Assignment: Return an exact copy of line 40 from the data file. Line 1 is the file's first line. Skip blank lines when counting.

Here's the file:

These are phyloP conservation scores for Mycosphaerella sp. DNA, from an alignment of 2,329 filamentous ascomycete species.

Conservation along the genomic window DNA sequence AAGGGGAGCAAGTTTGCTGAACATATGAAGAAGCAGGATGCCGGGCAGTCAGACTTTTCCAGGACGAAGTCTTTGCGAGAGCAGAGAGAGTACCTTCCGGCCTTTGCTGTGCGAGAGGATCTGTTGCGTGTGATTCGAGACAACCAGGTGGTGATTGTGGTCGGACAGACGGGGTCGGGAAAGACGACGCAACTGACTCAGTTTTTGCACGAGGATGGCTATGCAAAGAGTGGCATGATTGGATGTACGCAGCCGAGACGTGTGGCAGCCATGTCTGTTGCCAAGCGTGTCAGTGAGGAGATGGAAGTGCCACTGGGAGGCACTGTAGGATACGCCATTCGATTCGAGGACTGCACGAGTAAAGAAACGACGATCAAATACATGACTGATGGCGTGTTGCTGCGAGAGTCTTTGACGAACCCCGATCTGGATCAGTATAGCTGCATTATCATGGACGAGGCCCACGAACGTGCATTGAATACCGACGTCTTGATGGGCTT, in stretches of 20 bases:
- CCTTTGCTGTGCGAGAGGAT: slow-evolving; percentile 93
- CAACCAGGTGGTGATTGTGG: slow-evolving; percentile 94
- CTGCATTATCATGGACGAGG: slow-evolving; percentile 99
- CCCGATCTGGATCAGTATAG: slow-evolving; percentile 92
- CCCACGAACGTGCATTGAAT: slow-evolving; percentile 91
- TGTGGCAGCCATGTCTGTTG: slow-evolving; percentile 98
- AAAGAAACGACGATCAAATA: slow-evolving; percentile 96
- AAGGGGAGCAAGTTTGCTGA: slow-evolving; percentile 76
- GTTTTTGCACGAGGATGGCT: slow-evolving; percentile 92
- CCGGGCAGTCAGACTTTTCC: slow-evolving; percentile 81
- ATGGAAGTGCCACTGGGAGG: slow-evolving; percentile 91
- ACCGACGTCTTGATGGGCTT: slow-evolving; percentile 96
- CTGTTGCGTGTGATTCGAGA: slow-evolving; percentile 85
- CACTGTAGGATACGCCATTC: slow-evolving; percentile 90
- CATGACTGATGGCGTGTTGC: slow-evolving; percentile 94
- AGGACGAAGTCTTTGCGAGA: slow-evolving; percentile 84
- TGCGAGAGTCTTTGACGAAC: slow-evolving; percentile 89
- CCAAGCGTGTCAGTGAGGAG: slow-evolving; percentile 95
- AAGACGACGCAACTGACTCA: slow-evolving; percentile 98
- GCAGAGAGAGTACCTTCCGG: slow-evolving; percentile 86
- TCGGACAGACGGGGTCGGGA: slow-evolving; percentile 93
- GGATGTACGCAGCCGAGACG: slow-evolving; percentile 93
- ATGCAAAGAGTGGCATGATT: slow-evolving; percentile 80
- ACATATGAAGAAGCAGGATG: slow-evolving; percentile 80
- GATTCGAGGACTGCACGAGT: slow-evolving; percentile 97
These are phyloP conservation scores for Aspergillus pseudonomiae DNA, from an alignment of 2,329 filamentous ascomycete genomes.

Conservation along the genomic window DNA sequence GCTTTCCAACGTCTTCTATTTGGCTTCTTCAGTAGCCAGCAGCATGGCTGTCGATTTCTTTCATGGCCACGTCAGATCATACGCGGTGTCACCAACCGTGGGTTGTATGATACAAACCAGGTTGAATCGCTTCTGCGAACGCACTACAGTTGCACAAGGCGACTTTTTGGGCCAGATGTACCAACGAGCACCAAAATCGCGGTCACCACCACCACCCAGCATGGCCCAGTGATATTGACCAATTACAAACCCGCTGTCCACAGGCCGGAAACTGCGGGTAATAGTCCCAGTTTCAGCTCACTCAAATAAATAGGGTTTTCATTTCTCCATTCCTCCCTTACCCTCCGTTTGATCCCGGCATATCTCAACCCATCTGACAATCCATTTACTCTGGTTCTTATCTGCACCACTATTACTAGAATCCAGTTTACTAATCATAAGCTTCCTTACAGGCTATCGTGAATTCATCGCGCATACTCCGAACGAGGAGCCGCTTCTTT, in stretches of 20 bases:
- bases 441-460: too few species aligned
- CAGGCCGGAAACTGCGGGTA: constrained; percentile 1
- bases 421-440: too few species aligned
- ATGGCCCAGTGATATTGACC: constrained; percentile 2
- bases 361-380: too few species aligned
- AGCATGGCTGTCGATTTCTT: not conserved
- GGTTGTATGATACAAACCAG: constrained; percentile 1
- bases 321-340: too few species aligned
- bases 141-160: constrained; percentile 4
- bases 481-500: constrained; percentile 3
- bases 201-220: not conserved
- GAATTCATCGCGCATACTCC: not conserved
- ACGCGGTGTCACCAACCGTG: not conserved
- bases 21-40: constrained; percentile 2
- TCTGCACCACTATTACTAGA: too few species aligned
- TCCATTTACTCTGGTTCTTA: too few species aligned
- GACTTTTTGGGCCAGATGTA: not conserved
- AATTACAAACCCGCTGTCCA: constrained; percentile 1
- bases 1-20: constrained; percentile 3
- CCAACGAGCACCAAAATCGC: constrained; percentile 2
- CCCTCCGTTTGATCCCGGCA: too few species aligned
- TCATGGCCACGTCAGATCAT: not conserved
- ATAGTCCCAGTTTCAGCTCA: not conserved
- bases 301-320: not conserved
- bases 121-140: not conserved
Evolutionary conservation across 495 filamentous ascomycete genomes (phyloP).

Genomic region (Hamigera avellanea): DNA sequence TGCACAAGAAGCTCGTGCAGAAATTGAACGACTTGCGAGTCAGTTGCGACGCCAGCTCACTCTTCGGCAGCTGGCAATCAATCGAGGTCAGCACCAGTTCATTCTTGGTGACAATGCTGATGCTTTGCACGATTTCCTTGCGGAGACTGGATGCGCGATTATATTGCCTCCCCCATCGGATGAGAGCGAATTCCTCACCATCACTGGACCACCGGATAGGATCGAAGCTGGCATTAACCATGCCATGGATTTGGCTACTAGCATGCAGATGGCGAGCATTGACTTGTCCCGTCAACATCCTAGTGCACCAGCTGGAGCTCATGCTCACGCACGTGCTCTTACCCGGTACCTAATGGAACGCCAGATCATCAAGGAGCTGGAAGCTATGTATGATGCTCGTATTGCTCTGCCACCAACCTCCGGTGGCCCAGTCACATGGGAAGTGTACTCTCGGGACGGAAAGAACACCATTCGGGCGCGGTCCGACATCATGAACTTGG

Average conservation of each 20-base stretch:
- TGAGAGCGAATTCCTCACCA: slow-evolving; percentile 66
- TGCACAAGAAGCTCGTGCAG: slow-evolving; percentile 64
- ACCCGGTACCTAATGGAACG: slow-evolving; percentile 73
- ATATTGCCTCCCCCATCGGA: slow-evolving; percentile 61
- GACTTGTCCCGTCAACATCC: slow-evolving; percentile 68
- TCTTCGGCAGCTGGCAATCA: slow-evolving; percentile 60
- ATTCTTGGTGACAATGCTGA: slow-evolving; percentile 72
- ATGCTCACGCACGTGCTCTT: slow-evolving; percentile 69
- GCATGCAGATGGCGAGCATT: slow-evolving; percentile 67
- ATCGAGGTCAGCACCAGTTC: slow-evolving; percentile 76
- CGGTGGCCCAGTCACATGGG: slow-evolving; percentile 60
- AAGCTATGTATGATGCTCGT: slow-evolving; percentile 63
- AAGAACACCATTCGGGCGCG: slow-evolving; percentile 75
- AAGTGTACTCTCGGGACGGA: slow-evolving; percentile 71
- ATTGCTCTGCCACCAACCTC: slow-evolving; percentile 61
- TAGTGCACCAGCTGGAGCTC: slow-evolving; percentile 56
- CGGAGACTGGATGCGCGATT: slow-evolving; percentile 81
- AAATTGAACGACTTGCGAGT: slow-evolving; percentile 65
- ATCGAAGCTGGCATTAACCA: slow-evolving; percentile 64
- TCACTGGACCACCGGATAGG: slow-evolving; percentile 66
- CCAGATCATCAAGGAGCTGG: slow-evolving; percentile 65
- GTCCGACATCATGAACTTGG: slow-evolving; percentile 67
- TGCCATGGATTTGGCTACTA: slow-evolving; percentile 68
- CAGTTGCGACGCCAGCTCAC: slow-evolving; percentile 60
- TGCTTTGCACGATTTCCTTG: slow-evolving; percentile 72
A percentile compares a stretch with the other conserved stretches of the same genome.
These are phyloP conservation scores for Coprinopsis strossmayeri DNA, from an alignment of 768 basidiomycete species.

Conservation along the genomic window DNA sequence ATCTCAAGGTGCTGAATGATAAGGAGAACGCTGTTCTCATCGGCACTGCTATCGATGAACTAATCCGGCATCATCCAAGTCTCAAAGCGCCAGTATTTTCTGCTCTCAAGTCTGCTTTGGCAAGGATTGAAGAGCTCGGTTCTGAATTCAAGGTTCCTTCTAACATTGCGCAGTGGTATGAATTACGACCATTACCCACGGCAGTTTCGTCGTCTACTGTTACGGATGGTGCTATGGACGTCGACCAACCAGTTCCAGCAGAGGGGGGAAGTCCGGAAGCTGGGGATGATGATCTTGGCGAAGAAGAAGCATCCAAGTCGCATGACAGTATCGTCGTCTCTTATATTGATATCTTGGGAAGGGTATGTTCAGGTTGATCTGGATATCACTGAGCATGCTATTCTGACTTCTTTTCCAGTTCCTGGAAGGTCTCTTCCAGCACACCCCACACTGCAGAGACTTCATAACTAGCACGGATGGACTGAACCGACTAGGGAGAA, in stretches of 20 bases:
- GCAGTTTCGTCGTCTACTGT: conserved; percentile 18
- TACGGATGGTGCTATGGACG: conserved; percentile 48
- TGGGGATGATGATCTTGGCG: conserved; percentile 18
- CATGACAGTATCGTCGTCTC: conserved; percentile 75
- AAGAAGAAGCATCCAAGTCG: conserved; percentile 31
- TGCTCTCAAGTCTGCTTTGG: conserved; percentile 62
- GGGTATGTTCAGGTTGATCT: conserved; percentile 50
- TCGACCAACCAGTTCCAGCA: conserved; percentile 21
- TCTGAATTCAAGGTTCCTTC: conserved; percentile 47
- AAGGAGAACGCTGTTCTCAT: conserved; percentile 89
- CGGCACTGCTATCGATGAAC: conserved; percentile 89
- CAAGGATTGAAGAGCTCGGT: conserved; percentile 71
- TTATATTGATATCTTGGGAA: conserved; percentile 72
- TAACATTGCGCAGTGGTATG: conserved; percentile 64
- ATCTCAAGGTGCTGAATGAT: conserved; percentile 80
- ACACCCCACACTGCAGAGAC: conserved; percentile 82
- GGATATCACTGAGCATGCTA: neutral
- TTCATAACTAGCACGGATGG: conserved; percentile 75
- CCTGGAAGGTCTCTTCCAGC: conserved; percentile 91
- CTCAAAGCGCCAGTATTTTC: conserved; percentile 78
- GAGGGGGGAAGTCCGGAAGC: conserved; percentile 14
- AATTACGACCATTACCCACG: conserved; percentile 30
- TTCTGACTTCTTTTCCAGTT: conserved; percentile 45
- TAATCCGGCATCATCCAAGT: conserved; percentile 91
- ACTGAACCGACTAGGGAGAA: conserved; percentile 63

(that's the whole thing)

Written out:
- bases 201-220: not conserved